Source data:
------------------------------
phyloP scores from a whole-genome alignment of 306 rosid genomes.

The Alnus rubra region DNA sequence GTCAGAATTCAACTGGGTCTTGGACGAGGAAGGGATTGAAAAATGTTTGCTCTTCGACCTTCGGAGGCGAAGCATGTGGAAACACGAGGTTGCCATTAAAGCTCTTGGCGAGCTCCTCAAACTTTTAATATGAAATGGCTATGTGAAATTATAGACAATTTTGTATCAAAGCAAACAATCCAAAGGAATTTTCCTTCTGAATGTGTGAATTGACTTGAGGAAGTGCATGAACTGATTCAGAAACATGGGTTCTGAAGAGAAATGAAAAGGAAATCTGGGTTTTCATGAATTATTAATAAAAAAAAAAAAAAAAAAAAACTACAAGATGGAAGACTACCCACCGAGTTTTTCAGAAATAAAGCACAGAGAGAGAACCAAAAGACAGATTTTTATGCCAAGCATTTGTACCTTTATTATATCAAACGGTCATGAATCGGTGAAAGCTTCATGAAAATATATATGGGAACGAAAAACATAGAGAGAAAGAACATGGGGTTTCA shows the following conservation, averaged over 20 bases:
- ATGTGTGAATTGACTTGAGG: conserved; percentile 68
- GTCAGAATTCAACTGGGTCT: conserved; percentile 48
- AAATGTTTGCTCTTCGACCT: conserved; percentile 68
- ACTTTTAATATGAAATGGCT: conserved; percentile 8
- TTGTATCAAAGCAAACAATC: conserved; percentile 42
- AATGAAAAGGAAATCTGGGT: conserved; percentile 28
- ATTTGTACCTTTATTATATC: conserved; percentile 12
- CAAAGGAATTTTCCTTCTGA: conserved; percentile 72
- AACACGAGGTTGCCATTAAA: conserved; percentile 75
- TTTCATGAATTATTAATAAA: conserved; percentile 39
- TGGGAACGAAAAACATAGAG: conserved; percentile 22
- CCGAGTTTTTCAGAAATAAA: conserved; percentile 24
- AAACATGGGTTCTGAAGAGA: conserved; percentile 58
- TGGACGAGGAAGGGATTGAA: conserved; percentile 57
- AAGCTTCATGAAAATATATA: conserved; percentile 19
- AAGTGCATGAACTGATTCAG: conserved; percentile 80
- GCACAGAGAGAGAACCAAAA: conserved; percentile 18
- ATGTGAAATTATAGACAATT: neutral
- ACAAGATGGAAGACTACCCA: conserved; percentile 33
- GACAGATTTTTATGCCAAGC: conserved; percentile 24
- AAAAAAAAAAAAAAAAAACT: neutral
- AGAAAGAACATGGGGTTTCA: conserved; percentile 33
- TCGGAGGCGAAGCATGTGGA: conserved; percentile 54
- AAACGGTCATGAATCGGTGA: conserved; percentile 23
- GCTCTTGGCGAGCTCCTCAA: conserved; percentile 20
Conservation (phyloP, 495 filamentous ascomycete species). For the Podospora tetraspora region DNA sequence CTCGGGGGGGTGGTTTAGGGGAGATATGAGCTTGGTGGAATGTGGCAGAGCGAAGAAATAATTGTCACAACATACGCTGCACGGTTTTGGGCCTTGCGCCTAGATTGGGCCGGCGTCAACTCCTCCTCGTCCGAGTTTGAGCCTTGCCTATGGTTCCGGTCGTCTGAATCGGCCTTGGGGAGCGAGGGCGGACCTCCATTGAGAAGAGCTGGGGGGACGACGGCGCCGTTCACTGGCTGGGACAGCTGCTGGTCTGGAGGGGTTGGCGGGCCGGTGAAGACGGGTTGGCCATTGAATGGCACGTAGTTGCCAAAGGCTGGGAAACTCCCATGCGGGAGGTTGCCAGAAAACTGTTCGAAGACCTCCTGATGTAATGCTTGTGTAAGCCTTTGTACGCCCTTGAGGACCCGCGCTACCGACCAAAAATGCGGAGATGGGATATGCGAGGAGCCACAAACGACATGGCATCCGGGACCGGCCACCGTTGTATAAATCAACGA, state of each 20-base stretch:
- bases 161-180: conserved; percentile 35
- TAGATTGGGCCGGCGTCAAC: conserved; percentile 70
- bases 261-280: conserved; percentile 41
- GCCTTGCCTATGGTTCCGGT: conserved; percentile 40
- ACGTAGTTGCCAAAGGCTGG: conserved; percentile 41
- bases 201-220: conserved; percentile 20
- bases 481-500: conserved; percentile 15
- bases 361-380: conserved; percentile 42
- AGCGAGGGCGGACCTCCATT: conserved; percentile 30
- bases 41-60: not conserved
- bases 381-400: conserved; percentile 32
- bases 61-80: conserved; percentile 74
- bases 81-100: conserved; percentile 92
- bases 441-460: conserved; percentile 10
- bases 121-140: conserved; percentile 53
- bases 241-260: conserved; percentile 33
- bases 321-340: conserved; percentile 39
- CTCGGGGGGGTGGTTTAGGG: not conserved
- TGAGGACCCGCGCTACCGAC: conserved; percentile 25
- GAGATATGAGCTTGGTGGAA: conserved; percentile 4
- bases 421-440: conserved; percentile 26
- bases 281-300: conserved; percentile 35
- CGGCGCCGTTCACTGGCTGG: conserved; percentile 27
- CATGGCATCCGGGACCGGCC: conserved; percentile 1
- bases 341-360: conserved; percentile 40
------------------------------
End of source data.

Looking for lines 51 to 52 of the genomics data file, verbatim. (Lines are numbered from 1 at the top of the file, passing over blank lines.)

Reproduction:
- CGGCGCCGTTCACTGGCTGG: conserved; percentile 27
- CATGGCATCCGGGACCGGCC: conserved; percentile 1